Unparsable Lines + Beautiful Music = ‘6. 20. Outrageous.’

Daniel Thomas Davis’ opera ‘Six. Twenty. Outrageous.’ adapts three plays by Gertrude Stein. She and Alice Toklas are suggested by mezzo-soprano Jacqueline Horner-Kwiatek (left) and tenor Andrew Fuchs. (Production photos: Steven Pisano)
By Anne E. Johnson

NEW YORK – There are times in the human experience when reality becomes so unraveled that the brain processes it as gibberish. At such times, poetic nonsense can help give the whole mess a kind of meaning. That seems to have been Daniel Thomas Davis’ intent in creating the chamber opera, Six. Twenty. Outrageous.: Three Gertrude Stein Plays in the Shape of an Opera, at this particular moment in American history.

The work received its world premiere on Feb. 9 at Symphony Space in Manhattan in partnership with American Opera Projects. It was a modest production in the 168-seat Leonard Nimoy Thalia Theatre, with no curtain, no pit, no moving scenery. But listening to the words of Gertrude Stein already requires so much imagination and suspension of disbelief (of sanity?) that the visual sparseness was no deterrent to the audience’s enjoyment.

Composer Daniel Thomas Davis (Jack Liebeck)

I use the word “enjoyment” because, as librettist Adam Frank quoted Stein herself, “If you enjoy it, you understand it.” Based on the laughs, gasps, and applause at this performance, the capacity crowd understood the opera thoroughly.

Credit for that notable accomplishment rests equally with Davis’ music, including the performance of it by three singers, the Momenta String Quartet, and pianist Dimitri Dover, conducted by David Bloom, and the underlying directorial concept by Doug Fitch (who is also credited with design). Fitch came onstage beforehand to announce that “We’re going to supply the words, and you’re going to supply the meaning.” Happily for the success of the production, that was not quite accurate.

The entire cast – instrumentalists included, since they wore costumes and were required to speak and sing – performed their unparsable lines with absolute conviction, both individually and as an ensemble. That’s evidence of clear direction; they always knew what they were talking and singing about, and how their characters felt about it, even if the words themselves didn’t obviously express…anything.

Davis’ deft and beautiful writing for strings, piano, and voice evoked a range of moods and influences, from the mournful melodies and high-friction bowing of the Shostakovich quartets to the buoyant dance rhythms of Purcell; from sweeping Debussy-inspired violin lines to soul-wrenching tenor phrases reminiscent of Britten. What tied all these elements together and supported the agreed-upon emotional effects was Davis’ rich harmonic and textural language.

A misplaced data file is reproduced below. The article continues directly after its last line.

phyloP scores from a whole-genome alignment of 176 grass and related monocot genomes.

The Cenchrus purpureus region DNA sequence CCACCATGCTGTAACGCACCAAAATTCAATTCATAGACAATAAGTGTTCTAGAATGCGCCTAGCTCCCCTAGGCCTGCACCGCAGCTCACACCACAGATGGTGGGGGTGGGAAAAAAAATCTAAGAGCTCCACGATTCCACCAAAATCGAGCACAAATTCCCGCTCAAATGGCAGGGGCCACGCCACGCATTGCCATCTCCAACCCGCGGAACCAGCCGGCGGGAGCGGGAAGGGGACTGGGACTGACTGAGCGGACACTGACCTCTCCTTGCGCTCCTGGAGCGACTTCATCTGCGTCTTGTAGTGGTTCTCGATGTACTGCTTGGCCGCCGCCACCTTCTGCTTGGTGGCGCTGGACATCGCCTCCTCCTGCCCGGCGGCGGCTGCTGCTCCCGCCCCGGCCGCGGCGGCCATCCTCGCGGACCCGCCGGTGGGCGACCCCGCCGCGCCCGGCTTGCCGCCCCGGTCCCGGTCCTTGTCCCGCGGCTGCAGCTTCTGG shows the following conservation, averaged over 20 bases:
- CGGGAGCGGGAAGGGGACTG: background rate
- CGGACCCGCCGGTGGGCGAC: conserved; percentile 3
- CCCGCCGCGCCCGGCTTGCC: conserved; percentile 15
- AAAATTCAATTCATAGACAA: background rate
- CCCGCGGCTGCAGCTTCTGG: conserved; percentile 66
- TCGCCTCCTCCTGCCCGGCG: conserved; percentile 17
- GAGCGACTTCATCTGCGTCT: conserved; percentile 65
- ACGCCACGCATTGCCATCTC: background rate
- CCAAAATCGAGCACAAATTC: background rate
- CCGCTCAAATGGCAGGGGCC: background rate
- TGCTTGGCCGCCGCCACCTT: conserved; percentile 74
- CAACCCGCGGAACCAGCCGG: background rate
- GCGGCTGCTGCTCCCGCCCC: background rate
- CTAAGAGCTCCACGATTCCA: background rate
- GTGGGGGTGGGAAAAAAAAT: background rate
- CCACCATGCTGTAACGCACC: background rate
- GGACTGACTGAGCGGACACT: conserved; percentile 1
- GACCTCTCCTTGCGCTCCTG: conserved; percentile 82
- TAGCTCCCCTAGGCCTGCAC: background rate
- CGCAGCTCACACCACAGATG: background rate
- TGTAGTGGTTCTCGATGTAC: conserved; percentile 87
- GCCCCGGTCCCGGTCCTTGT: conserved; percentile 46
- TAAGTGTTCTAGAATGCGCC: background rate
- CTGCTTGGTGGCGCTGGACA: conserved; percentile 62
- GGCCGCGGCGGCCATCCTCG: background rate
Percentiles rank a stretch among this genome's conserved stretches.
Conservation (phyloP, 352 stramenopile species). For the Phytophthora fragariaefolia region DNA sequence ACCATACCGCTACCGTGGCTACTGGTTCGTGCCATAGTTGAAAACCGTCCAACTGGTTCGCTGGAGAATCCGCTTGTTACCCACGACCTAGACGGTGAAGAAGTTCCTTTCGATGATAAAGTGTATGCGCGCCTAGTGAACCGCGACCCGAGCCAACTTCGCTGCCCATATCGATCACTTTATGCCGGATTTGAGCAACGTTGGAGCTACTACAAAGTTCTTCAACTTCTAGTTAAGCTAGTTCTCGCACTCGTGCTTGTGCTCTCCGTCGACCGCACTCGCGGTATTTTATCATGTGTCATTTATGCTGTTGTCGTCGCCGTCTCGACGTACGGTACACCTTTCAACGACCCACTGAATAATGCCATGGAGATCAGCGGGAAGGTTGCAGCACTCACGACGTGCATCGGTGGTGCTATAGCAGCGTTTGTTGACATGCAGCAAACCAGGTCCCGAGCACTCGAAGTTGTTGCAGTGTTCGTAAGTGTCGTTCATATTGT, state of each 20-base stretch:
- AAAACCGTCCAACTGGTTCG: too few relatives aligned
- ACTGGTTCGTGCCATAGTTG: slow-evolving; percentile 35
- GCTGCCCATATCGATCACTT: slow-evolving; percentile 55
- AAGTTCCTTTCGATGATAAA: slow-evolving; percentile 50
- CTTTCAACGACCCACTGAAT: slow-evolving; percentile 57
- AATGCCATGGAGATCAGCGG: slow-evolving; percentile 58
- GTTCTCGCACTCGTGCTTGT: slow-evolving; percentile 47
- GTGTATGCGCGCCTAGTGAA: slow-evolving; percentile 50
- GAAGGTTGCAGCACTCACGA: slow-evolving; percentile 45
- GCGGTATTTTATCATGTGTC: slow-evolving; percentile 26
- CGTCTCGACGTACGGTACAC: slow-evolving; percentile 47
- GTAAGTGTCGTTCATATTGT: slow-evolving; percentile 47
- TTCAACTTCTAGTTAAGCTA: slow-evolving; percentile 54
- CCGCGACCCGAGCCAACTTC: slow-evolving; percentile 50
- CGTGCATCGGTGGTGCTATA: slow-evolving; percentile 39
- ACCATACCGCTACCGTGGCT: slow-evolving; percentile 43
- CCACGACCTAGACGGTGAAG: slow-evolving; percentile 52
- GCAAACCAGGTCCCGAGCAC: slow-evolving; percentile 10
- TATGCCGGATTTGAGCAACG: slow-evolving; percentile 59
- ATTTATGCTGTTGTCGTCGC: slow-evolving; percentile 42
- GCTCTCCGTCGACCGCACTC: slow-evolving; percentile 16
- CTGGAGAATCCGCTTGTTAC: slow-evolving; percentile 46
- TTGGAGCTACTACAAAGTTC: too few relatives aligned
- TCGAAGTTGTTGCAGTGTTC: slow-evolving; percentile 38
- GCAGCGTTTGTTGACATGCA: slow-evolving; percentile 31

Soprano Ariadne Greif, in the role of the maid, was very funny.

The opera is constructed in three acts, each using text from one of Stein’s short plays. Its setting is the home of V (the character representing Stein, played by mezzo-soprano Jacqueline Horner-Kwiatek) and Me (the Alice Toklas character, tenor Andrew Fuchs). Their maid, Three, was the very funny Ariadne Greif, whose soprano voice rang intensely in the small space. The instrumentalists were their guests, playing from the couch and chairs in their parlor.

Joseph Atkins played the narrator, We, a primarily speaking role that occasionally (and unfortunately) had him singing as well. He also had the job of announcing the start of each scene by carrying out large signs, like title cards in a silent film.

The first act, “Photograph,” was by turns jokey and poignant. Kate Elswit’s exaggerated choreography helped communicate humor, as did emphasis on certain words. For example, “twin” was repeated, elongated, and twisted by V and Me although they could not have been more different physically – one a short, stocky, mannish female and the other a tall, lanky man in drag. By casting a man, the production missed a chance at some powerful and daring chemistry, especially in Act II, which is billed as an erotic encounter. Fuchs is a gifted actor, and he played the Toklas character with great sensitivity and range, but his very presence prevented the genuine portrayal of a lesbian couple.  Instead, it came across as a parody.

Despite the madcap proceedings, Davis’ chamber opera had a serious message.